Select the Allow Fill-in choices check box if you want the users to enter a value other than one of the pre-defined choices.
The Choice type should not be confused with the Lookup type. A Choice column has a fixed set of allowable values. Often, however, you’ll want to restrict values to a dynamic list. The Lookup type allows you to do this by specifying another list as the source of the allowable values.
For example, the Parent Request column, shown in Figure A-7, references the ID column of the Request list. This means that this column, if not empty, must contain an ID that exists in the Request table. If the Allow blank values? check box is not selected, this column cannot be empty.
Figure A-7. Lookup column type settings
You must first choose the list to be used for the lookup. You’ll then select the field that will be stored in the new column. This is typically an ID field or some other unique identifier. You can also select additional fields that will be displayed on the form.
Lookup columns are the mechanism that you’ll use to ensure referential integrity. In database terms, this is equivalent to a foreign key relationship. By defining a Lookup column, you ensure that selected values are valid. This also improves the user interface. The user can search for the record using any of the additional fields that you specify.
A Calculated column allows you to define a column with a formula that includes the values of other columns. A sample is shown in Figure A-8.
Figure A-8. A calculated column
In this example, the Request Status and Title columns are concatenated to form a new column.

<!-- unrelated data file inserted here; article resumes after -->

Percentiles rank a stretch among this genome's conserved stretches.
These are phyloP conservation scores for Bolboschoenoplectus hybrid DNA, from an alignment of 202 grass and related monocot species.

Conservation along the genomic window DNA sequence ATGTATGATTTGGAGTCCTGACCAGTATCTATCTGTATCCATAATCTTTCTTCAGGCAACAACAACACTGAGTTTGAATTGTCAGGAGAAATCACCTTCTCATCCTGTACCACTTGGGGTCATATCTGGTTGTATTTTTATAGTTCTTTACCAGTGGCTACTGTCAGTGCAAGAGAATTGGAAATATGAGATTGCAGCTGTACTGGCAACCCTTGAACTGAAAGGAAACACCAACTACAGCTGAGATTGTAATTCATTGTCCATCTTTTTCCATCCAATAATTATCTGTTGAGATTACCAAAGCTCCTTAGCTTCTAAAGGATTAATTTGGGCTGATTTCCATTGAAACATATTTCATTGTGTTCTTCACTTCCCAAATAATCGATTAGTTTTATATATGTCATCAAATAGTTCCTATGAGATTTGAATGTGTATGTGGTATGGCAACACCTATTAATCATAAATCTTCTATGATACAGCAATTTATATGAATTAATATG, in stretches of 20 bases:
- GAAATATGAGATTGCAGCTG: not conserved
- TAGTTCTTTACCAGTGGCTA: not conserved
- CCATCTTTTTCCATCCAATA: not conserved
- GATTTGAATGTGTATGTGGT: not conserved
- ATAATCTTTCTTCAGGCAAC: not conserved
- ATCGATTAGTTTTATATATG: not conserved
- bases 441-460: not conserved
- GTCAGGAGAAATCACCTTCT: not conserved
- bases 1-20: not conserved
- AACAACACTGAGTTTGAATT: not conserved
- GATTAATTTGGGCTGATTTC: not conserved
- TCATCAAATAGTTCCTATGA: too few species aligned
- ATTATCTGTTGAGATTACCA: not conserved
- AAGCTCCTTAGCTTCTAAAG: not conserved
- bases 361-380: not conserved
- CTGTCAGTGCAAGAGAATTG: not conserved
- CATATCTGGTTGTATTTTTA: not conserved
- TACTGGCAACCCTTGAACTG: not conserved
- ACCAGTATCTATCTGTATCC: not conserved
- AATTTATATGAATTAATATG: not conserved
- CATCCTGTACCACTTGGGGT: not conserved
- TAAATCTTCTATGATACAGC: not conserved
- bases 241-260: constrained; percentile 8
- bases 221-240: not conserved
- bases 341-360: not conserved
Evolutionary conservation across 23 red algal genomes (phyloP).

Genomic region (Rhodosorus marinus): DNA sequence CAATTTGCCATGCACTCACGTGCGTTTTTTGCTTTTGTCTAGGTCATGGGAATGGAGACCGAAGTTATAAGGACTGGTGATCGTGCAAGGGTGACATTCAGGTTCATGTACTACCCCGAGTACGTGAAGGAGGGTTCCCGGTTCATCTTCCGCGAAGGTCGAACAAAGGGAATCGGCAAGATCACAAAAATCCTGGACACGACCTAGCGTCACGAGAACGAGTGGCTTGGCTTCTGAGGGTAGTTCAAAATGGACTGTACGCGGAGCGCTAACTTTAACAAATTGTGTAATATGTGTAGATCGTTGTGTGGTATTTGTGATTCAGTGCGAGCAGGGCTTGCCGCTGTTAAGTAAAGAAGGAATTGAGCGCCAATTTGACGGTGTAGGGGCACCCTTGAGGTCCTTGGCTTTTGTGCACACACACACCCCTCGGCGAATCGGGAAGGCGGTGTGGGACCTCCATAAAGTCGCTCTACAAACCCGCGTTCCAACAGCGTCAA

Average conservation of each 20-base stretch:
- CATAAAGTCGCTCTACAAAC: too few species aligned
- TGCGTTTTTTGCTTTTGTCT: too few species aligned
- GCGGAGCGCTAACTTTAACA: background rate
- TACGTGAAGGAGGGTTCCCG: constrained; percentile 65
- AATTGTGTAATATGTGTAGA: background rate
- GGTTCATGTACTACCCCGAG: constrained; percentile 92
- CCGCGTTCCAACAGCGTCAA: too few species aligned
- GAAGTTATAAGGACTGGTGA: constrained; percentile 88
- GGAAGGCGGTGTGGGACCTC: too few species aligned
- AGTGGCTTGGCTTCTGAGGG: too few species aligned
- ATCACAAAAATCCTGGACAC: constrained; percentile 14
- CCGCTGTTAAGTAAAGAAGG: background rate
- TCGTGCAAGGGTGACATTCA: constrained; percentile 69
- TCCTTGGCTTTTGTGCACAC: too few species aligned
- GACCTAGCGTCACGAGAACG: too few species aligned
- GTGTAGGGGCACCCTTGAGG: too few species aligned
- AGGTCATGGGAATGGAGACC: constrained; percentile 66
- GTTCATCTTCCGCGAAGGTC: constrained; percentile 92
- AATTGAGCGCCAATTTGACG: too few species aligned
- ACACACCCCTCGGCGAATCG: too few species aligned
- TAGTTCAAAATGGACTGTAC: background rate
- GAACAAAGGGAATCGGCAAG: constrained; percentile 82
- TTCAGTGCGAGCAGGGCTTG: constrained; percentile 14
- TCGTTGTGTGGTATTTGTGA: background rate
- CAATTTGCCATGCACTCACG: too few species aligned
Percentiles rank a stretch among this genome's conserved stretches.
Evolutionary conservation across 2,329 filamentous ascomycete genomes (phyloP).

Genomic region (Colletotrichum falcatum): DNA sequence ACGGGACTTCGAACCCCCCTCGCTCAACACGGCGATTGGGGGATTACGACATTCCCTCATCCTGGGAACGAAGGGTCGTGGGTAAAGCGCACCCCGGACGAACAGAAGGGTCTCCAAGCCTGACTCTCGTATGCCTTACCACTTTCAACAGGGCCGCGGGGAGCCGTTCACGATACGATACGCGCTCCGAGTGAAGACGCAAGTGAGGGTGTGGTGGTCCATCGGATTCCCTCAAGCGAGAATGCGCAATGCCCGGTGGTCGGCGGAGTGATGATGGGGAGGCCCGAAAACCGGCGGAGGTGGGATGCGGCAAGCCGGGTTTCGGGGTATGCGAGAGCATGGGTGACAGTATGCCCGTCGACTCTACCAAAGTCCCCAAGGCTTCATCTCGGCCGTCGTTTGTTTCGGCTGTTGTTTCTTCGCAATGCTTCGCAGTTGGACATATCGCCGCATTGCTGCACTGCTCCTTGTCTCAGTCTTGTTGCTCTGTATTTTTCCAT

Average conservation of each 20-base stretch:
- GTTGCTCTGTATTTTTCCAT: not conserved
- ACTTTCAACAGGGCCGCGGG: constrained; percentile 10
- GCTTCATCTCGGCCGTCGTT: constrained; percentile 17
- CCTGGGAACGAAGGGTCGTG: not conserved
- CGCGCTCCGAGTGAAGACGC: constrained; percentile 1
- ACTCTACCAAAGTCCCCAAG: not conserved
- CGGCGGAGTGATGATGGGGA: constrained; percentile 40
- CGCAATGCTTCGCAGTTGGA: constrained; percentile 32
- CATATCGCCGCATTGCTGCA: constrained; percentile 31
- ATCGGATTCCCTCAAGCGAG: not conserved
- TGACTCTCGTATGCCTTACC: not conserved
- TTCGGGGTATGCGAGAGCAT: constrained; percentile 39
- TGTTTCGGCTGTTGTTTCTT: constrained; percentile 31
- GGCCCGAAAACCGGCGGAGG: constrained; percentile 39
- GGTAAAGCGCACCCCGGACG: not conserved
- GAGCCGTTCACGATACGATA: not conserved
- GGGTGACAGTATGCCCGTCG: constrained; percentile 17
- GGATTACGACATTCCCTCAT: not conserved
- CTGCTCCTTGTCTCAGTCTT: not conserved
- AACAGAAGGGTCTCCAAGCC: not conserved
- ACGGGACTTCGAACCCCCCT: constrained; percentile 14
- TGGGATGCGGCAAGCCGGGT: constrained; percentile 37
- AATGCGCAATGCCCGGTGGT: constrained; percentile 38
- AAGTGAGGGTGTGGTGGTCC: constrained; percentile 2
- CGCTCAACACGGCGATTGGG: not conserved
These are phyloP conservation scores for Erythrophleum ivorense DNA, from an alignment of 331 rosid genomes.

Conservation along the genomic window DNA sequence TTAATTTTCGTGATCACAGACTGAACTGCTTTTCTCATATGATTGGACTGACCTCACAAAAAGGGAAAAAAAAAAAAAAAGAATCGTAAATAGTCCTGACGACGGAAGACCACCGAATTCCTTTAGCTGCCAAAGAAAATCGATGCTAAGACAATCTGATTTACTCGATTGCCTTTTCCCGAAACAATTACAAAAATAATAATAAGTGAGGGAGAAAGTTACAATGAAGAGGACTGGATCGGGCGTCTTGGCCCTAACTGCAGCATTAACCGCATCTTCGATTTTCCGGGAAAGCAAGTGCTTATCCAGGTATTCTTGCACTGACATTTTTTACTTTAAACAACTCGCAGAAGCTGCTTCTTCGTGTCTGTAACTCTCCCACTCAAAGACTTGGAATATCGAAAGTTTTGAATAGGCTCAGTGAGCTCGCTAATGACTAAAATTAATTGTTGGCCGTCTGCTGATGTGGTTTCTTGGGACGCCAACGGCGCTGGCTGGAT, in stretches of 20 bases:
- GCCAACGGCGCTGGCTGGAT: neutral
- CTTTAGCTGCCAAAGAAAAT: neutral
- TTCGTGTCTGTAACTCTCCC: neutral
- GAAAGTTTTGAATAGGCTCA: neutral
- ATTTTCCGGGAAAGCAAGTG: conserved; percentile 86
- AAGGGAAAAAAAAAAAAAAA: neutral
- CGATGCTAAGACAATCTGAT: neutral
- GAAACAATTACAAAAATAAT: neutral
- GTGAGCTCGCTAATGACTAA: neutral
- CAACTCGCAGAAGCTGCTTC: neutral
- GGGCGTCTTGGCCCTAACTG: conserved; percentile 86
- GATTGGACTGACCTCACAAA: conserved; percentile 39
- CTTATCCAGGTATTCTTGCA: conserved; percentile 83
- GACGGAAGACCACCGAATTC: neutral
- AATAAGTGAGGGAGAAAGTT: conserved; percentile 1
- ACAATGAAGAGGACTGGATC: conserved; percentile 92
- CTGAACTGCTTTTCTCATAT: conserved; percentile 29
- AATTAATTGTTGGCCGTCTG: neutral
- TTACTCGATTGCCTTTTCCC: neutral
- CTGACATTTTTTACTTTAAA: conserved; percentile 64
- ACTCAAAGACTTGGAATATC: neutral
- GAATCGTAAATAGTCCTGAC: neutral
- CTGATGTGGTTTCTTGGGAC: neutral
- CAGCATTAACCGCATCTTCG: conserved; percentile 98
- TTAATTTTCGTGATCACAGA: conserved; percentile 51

Task Outcome Columns
We demonstrated the use of a Task Outcome column in Chapter 4. This is used by workflow forms to influence the subsequent processing when a task is completed. In the example column shown in Figure A-9, the possible outcomes are defined as:
· Completed - the request is completed and can be closed
· On Hold - the request is not completed and follow-up work is still required
· Need Info - the request must be sent back to the user that requested it, in order to provide more information
Figure A-9. A task outcome column
A Task Outcome column is configured just like a Choice column but has special meaning for the workflow process.
Site Columns Collection
SharePoint provides a set of column definitions referred to as Site Columns. These are defined as independent pieces of information that you can assemble into your own custom lists. You can use any of these existing columns when creating a list. Site columns are organized into groups. You can also define new site columns and new groups to help organize them.
When creating a list you also have the option of creating a new column that is only used by that list. The difference is in how the column is created. In the first case, the column is created, added to the Site Columns collection, and then added to the list. In the second case, the column is created and added to the list. It requires an extra step to create reusable column definitions.
In SharePoint, the mantra is “Build once, use often.” A column definition should be reused wherever appropriate. This means taking the extra step to define the column first and then add it to the list. But it also means carefully considering the design of the column and how you expect it to be used. Keep in mind that if you change an existing site column, every place that it is used will change. This can be a good thing if used properly. Give your columns meaningful names and descriptions that explain the intended use. When choosing an existing column, don’t just look for one with the correct column type. Make sure the description matches how you’re planning to use it.
Content types define a reusable collection of properties and are used throughout SharePoint. One use of content types is to define the items (rows) that are contained in a list or document library. A content type specifies a collection of columns. To control how the field is displayed in the form, columns can be specified as either Required, Optional, or Hidden. For example, the columns included in the Task content type are shown in Figure A-10.